Read More: Popular Mechanics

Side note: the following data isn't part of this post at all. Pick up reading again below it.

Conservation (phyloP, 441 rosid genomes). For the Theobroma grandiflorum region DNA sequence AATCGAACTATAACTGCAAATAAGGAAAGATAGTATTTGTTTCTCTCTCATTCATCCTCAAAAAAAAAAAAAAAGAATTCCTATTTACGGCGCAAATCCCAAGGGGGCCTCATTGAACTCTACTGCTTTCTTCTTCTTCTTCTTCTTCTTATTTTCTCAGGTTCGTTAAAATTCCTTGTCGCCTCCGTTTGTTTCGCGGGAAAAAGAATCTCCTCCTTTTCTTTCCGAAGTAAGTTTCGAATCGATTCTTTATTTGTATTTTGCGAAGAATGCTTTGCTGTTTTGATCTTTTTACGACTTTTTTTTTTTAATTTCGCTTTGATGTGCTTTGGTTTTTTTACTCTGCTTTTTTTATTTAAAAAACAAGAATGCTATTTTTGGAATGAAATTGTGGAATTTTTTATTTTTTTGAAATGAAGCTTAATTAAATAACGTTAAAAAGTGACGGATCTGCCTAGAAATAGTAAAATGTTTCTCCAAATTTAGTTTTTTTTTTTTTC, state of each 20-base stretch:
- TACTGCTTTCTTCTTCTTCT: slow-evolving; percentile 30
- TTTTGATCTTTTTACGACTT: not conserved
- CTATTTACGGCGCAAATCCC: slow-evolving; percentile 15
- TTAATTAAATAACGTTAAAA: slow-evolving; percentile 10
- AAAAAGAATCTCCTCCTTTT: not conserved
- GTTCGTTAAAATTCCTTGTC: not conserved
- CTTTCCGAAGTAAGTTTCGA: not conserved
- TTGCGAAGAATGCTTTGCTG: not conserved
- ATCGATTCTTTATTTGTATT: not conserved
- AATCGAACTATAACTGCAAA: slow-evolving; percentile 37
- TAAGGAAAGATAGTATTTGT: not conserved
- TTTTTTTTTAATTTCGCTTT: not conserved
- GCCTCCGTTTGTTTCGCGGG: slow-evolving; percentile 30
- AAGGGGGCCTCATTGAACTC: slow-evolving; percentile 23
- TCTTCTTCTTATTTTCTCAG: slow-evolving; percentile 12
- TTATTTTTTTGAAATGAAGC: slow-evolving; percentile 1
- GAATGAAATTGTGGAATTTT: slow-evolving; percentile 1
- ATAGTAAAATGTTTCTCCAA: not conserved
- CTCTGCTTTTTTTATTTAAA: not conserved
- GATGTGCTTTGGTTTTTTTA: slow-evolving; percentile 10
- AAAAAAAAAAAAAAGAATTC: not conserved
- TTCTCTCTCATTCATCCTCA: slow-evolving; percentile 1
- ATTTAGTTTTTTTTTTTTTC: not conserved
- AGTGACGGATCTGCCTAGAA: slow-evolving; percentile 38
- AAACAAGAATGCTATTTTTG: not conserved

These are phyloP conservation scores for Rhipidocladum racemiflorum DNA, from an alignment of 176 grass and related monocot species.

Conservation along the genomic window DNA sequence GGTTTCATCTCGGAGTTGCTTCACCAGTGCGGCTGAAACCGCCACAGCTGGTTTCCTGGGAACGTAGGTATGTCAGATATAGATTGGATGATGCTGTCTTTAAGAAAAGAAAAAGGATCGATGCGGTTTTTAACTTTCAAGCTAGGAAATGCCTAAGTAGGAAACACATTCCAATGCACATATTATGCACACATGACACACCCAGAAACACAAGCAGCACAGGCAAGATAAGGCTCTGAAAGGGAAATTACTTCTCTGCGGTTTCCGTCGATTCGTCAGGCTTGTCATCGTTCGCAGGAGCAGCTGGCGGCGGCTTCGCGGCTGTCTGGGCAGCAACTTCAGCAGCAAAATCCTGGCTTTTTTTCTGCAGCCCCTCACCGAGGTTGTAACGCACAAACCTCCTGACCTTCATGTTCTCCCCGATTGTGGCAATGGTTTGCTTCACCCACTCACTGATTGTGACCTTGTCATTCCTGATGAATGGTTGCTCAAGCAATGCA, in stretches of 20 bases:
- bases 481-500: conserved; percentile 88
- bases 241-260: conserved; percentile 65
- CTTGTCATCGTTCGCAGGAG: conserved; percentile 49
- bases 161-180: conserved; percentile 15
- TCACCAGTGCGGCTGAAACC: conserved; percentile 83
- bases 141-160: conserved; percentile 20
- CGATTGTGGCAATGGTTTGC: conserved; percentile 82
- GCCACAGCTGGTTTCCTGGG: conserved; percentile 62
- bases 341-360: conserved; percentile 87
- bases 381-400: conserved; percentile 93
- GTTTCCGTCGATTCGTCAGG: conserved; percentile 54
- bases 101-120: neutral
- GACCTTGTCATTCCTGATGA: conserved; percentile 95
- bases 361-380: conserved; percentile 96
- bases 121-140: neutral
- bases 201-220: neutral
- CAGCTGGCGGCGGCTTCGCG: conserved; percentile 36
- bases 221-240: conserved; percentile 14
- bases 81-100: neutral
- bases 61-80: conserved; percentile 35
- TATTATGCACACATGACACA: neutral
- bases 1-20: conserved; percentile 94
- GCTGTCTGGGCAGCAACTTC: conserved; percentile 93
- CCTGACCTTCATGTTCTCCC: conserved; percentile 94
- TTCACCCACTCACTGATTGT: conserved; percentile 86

The U.S. Air Force has refused to reveal the aircraft involved in a crash last week that claimed the life of the pilot. The incident, which took place at a training facility in Nevada, has sparked speculation that some kind of previously unknown aircraft was involved. The incident took place on Tuesday, September 5. Unusually, the Air Force waited about three days to make the crash public. Consider two other crashes the service reported last week, one involving two A-10 Thunderbolt fighters and the other an Iraqi Air Force officer flying an F-16. In both cases the incident was reported the next day. The more cryptic accident took place on the Nevada Test and Training Range, about 100 miles northwest of Nellis Air Force Base. The NTTR bills itself as the "the largest contiguous air and ground space available for peacetime military operations in the free world", with 2.9 million acres of land and 12,000 square miles of airspace to test equipment and train U.S. military forces. Air Force Lieutenant Colonel Eric Schultz, 44, died from injuries sustained in the crash. Schultz, who had been denied entry into the pilot training program three times due to poor eyesight, went into academia, where he earned six degrees including a doctorate in aerospace engineering from Caltech and an MBA from Penn State. Later, he was a senior scientist and business development manager at engine manufacturer Pratt & Whitney, and a rotary wing test engineer at the Naval Air Warfare Center. After receiving corrective eye surgery, Schultz immediately joined the Air Force and became a fighter pilot. He had more than 2,000 flight hours in a variety of aircraft, including the F-15E Strike Eagle (which he flew on 50 close air support missions over Afghanistan) and Canadian CF-18 Hornet. Schultz was the 28th pilot to fly the F-35 Joint Strike Fighter.